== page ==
The evidence is indicated in microscopic critter analysis that has been taken from deep core samples in the Pacific and Atlantic oceans by a team of scientists.
As Nature described the shift: "Perhaps most remarkable is how abrupt the changes were. ‘The switch in circulation took just a few thousand years,' said one researcher, ‘but then it took 100,000 years to revert. So if the ocean flips on us we may be living with that change for a long, long time. It's sort of frightening.'"
Another frightening thing about all this current current change is that there are definite signs that indicate that the seas are indeed warming, the ice caps are indeed melting, but the degree of warmth or melt is not yet known to be sufficient to cause the currents to flip.
My buddy Stan Zimmerman is again offering his "Cruising (with) Class" course at the Sarasota Sailing Squadron, and any sailors - or any boaters, for that matter - should give some thought to attending. It is free, after all.
The course has begun and will continue through February at 7 p.m. Monday nights. It's geared for the novice or the experienced waterperson and offers some good tips that Stan has learned the hard way after spending three decades on sailboats.
Topics include local weather and currents, coastal navigation without electronics, cooking and provisioning, safe anchoring, simplified sail handling, stormy weather tactics, useful gunkhole anchorages along this coast and useful knots cruising sailors should know.
As Stan puts it, "Even old salts can learn something new and new salts certainly will benefit from the instructor's trial-and-error lessons of 30 years along this coast. You are expected to take notes, so bring paper and pencil, as well as 6-foot hank of line to practice your knots."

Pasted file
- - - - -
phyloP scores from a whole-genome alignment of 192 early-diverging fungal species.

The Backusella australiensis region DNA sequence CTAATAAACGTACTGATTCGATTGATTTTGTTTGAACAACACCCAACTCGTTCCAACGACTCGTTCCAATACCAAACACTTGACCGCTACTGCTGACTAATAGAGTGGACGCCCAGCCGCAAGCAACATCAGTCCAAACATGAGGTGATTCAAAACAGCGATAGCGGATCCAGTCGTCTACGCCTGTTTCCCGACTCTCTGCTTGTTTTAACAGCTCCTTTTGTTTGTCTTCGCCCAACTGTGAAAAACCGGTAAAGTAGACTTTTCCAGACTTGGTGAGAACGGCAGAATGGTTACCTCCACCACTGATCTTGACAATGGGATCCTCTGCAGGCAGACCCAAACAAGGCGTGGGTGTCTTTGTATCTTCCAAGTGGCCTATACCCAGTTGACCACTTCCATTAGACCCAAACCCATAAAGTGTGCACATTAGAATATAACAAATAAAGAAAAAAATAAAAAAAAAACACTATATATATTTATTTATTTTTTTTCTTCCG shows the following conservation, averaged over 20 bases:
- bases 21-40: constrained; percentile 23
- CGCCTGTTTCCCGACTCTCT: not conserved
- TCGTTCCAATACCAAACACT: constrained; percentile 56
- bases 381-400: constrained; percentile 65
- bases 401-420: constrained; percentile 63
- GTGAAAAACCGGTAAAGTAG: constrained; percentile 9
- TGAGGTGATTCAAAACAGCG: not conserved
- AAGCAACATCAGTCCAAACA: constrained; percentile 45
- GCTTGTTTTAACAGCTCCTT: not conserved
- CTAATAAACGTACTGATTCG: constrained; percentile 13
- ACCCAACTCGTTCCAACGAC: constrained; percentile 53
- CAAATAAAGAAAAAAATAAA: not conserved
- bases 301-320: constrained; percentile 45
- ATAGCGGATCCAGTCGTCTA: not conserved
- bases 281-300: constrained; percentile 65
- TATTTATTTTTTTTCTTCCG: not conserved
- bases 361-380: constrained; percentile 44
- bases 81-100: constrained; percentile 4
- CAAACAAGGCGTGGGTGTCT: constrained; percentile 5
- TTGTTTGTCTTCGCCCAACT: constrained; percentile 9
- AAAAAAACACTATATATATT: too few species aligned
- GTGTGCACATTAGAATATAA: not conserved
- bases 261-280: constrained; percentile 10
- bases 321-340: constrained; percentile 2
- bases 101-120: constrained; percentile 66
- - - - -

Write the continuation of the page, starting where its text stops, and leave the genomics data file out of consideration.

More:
The class is held on the Squadron porch in Ken Thompson Park, east of Mote Marine Laboratory on City Island in Sarasota, which is just across the bridge from Longboat Key.
This is without question the worst clean joke I've heard in years. Thanks, Doris Silverthorn, for inflicting it upon us all.
A frog walks into a bank and approaches the loan officer. He can see from her nameplate that her name is Patricia Whack.
"Miss Whack, I'd like to get a $30,000 loan to take a holiday."
Patty looks at the frog in disbelief and asks his name. The frog says his name is Kermit Jagger, his dad is Mick Jagger, and that it's OK, he knows the bank manager.
Patty explains that he will need to secure the loan with some collateral.
The frog says, "Sure. I have this," and produces a tiny porcelain elephant, about an inch tall, bright pink and perfectly formed.
Very confused, Patty explains that she'll have to consult with the bank manager and disappears into a back office.
She finds the manager and says, "There's a frog called Kermit Jagger out there who claims to know you and wants to borrow $30,000, and he wants to use this as collateral."
She holds up the tiny pink elephant. "I mean, what in the world is this?"
The bank manager looks back at her and says ...
"It's a knickknack, Patty Whack. Give the frog a loan. His old man's a Rolling Stone."
You're singing it, aren't you? Yeah, I know you are.